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The New Southern Strategy Coalition works on criminal records reform in the South

“I don’t know why everyone is talking about the New Jim Crow; in the South the old one never went away.” – 2013 New Southern Strategy Coalition conference participant

Introduction

The New Southern Strategy Coalition is a collaborative network of Southern advocacy groups and their national allies, originally convened in 2011 and dedicated to reducing the negative consequences of a criminal record in the South.  Because the South has always been seen as a region resistant to criminal justice reform, many national groups do not have a presence there, and state-based advocacy efforts are generally underfunded and understaffed. The voices of those most affected are missing from southern state capitols, and the region is often left out of the national dialogue altogether.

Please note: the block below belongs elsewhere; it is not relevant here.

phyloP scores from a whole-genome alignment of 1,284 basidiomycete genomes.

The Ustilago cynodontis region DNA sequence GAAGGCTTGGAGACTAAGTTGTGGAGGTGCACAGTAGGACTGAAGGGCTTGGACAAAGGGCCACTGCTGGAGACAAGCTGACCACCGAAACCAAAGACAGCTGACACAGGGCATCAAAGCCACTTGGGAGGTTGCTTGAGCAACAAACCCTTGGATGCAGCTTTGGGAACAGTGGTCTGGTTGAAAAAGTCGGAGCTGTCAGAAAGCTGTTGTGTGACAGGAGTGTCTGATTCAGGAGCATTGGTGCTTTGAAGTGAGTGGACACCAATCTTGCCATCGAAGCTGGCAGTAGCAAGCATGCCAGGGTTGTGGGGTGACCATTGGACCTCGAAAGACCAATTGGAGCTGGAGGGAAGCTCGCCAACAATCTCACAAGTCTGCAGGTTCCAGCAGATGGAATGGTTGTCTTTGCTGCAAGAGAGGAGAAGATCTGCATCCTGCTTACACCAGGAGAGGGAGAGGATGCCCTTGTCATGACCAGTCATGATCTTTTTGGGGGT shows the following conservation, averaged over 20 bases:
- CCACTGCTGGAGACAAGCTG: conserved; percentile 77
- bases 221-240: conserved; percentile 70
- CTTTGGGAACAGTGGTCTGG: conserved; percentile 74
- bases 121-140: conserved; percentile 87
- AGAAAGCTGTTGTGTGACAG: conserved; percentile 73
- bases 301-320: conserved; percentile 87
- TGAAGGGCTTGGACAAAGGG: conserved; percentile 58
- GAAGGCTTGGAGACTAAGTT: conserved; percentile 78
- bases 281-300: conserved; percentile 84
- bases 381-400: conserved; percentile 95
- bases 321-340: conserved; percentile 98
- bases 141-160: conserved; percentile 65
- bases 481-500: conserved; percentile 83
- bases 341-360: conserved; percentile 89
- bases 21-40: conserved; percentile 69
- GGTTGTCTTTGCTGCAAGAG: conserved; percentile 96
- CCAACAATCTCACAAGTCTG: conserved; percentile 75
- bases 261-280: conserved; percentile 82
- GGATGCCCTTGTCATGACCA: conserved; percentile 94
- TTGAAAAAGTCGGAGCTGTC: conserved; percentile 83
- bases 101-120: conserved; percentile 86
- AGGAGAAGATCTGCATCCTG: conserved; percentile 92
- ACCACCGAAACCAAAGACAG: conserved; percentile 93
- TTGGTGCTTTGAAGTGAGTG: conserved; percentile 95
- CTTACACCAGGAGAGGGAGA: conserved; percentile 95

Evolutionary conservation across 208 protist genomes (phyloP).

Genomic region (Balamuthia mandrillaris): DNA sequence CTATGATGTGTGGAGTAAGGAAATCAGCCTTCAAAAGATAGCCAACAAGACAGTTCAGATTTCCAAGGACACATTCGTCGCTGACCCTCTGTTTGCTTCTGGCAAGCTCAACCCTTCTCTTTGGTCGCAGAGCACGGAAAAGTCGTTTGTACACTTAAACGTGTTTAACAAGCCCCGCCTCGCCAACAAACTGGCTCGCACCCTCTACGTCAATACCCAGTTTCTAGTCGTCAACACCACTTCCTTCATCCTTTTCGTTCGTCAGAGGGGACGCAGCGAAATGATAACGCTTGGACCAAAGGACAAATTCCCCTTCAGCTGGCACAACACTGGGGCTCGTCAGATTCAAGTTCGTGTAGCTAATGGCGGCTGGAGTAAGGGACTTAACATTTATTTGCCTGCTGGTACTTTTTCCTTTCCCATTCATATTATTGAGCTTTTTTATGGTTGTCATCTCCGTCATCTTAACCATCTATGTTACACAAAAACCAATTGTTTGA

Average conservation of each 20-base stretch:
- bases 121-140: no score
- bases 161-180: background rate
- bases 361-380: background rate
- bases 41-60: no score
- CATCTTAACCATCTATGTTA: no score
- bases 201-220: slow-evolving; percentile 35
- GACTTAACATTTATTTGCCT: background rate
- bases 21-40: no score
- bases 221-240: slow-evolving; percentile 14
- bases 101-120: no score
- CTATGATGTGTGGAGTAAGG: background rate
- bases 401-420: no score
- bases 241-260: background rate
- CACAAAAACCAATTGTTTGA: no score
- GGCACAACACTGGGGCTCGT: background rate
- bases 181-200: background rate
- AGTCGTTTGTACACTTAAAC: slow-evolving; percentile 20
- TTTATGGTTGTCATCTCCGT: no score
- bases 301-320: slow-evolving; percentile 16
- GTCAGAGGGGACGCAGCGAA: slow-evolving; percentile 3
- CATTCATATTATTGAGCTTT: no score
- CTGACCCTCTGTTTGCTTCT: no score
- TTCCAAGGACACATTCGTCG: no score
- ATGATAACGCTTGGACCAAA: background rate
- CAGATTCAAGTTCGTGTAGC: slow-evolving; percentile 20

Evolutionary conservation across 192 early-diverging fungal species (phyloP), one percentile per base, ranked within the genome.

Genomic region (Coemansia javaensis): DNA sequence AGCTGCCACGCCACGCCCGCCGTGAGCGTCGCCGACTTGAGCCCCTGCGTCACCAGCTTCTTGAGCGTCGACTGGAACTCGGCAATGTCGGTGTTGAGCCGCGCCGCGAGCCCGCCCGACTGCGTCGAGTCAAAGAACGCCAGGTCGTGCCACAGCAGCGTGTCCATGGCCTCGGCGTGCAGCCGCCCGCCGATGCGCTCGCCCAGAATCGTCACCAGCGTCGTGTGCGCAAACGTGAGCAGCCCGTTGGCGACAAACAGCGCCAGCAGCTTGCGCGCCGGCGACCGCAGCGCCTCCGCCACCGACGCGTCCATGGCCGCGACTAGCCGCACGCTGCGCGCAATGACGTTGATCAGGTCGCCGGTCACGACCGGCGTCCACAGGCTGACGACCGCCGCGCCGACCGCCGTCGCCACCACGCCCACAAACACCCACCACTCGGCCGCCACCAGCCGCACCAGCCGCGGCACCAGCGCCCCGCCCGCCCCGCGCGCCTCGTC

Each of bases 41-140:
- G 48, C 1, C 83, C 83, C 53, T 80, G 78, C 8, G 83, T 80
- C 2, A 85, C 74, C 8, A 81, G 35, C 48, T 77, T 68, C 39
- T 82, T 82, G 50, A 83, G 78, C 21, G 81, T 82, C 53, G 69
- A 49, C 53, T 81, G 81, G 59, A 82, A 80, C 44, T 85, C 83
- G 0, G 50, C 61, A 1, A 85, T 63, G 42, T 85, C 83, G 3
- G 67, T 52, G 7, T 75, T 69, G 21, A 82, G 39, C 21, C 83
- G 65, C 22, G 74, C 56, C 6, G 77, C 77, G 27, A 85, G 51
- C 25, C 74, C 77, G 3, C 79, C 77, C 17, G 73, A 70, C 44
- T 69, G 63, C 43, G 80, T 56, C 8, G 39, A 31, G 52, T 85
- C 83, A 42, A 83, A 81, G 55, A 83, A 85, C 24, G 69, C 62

NSSC addresses these challenges by providing opportunities for southern organizations to network and share information about regional best practices to minimize legal barriers to reentry. The premise is that state-specific reform efforts in the South will be supported and magnified by the Coalition’s collective goals operating across a unified landscape.  NSSC holds regional conferences to discuss effective reform strategies, provides training and materials, ensures that the voices of directly affected individuals are included in a meaningful way, and uses web-based and social media tools to leverage reform efforts.

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More states rely on judicial expungement to avoid collateral consequences